The most important monuments of the site are:
The Palace of Knossos. It is the largest of the preserved Minoan palatial centres. Four wings are arranged around a central courtyard, containing the royal quarters, workshops, shrines, storerooms, repositories, the throne room and banquet halls. Dated to 2000-1350 B.C.
The Little Palace. It lies to the west of the main palace and has all the features of palatial architecture: scraped wall masonry, reception rooms, a pristyle hall, a double megaron with polythyra (pi er-and-door partitions) and a lustral basin-shrine. Dated to the 17th-15th centuries B.C.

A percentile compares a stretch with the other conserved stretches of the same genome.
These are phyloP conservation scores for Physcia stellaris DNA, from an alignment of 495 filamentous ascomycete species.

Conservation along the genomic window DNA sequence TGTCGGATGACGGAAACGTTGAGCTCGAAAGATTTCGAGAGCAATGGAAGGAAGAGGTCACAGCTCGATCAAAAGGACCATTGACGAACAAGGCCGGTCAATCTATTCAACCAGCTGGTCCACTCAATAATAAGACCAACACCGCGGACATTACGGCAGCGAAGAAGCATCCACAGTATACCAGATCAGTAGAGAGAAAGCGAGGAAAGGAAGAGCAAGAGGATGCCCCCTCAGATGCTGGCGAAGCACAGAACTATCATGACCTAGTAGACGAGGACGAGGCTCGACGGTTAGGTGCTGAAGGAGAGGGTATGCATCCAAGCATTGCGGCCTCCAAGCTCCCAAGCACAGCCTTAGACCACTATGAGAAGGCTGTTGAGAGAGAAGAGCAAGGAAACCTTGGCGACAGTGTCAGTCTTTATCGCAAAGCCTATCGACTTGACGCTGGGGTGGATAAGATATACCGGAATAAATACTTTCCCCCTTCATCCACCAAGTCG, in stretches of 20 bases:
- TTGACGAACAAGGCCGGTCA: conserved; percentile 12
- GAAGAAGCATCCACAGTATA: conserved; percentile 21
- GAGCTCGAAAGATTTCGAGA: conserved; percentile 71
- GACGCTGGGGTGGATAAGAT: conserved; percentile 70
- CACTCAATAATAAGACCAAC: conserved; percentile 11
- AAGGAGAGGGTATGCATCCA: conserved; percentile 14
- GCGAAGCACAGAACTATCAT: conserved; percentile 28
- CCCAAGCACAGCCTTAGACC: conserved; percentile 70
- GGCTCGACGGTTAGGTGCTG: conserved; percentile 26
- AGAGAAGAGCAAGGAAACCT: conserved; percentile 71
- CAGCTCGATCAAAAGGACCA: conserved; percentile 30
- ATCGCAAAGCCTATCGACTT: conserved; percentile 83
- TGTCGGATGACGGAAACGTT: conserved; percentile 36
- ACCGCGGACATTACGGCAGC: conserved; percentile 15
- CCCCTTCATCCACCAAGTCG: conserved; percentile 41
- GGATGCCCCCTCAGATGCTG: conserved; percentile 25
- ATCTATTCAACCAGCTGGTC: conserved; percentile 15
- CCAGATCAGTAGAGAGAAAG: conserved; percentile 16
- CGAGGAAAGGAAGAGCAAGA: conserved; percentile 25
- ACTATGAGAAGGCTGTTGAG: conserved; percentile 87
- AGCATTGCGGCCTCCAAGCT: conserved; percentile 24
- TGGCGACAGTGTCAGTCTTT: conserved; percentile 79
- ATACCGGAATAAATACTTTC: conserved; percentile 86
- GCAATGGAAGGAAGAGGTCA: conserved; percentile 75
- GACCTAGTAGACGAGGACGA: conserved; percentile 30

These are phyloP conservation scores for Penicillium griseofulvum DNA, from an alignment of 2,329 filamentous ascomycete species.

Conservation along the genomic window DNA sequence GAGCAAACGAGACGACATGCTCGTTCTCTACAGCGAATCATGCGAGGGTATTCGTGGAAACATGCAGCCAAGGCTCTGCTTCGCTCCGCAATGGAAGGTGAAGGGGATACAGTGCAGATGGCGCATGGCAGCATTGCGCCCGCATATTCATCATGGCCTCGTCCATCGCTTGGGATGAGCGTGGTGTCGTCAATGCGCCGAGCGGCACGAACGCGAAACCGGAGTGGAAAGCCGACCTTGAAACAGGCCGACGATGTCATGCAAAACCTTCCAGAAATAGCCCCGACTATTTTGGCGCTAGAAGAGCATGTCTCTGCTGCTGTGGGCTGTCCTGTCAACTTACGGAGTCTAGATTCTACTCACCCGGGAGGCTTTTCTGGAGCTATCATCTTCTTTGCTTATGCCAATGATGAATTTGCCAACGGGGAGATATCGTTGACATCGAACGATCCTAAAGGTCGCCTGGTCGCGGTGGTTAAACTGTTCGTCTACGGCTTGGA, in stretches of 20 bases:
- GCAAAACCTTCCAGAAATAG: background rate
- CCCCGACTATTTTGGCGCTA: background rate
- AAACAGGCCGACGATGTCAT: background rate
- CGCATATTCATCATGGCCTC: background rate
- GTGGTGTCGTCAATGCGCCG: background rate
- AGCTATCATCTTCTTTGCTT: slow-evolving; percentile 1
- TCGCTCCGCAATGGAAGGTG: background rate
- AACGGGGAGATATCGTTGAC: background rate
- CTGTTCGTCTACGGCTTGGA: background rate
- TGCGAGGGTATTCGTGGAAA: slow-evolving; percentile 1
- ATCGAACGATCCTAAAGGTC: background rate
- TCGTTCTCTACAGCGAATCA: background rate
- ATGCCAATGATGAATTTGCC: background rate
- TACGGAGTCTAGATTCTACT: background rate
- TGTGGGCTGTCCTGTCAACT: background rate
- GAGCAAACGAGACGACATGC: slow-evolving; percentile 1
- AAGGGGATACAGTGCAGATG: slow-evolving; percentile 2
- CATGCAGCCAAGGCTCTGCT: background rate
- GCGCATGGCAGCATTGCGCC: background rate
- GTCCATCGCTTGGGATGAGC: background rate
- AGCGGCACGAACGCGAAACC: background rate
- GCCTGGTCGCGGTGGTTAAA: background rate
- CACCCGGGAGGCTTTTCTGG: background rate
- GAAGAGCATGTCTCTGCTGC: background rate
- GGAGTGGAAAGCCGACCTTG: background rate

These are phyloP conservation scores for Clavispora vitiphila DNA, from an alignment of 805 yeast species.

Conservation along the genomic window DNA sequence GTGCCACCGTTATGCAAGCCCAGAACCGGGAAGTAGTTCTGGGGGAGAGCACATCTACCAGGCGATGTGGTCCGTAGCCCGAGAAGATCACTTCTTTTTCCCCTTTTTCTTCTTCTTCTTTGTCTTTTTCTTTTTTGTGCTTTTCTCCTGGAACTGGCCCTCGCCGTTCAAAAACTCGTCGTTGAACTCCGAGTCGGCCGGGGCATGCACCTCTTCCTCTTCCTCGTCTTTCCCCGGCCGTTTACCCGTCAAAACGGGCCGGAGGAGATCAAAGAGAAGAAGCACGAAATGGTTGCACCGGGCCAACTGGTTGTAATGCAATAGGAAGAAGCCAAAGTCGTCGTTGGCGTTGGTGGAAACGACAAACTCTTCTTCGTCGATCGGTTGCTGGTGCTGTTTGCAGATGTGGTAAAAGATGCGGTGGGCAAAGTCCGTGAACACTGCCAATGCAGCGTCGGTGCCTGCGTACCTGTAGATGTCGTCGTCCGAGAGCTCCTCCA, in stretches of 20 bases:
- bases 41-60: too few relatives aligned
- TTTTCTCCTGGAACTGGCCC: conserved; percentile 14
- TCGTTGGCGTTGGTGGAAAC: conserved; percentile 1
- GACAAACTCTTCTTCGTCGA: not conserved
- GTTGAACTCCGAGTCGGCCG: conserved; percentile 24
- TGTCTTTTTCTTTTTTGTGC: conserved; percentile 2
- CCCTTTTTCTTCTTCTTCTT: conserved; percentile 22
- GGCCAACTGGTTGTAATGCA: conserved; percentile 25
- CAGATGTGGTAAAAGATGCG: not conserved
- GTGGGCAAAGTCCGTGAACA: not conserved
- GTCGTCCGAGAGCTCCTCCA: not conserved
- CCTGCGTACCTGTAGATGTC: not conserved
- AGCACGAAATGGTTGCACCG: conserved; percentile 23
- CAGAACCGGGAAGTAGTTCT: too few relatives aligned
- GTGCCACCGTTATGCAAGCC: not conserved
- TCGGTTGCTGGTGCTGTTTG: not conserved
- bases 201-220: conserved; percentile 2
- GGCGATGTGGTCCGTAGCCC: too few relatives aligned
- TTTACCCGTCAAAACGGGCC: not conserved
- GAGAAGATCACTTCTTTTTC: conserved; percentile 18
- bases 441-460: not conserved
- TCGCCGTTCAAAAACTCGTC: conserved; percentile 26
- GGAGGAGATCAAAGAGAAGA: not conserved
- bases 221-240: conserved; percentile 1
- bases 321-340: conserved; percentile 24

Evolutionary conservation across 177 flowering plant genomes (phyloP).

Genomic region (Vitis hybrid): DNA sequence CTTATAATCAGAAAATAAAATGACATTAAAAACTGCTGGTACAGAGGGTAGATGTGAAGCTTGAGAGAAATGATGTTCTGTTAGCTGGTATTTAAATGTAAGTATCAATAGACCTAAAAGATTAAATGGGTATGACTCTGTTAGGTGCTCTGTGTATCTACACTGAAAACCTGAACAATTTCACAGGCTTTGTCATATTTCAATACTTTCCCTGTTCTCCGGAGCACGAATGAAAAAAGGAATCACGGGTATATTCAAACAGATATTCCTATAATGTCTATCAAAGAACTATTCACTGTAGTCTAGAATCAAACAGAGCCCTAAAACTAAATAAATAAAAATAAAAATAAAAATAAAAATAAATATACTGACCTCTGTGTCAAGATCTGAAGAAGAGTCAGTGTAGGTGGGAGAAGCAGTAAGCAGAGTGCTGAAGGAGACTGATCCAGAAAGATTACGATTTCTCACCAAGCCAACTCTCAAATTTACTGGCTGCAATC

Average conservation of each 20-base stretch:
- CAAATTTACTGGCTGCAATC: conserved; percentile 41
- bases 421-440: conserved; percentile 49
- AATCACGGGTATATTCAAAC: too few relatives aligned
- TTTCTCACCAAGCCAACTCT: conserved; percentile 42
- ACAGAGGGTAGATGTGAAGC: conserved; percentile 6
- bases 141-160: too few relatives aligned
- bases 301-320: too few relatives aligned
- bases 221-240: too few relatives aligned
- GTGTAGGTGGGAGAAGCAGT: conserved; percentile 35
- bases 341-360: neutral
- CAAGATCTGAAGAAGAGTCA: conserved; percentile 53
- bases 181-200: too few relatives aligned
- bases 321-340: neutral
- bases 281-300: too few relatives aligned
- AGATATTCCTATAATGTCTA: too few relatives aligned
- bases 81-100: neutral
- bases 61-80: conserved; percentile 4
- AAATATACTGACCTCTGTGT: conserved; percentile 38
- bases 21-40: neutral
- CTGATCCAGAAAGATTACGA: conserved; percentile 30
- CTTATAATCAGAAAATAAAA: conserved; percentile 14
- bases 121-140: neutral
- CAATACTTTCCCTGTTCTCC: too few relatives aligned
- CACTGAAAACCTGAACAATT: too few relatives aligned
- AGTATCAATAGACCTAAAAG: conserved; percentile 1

The Royal Villa. It lies to the NE of the palace and its architectural form is distinguished by the polythyra, the pillar crypt and the double staircase, with two flights of stairs. It is strongly religious in character and might have been the residence of an aristocrat or a high priest. Dated to the 14th century B.C.
House of the Frescoes. It is located to the NW of the palace and is a small urban mansion with rich decoration on the walls. Dated to the 15th, 14th-12th centuries B.C.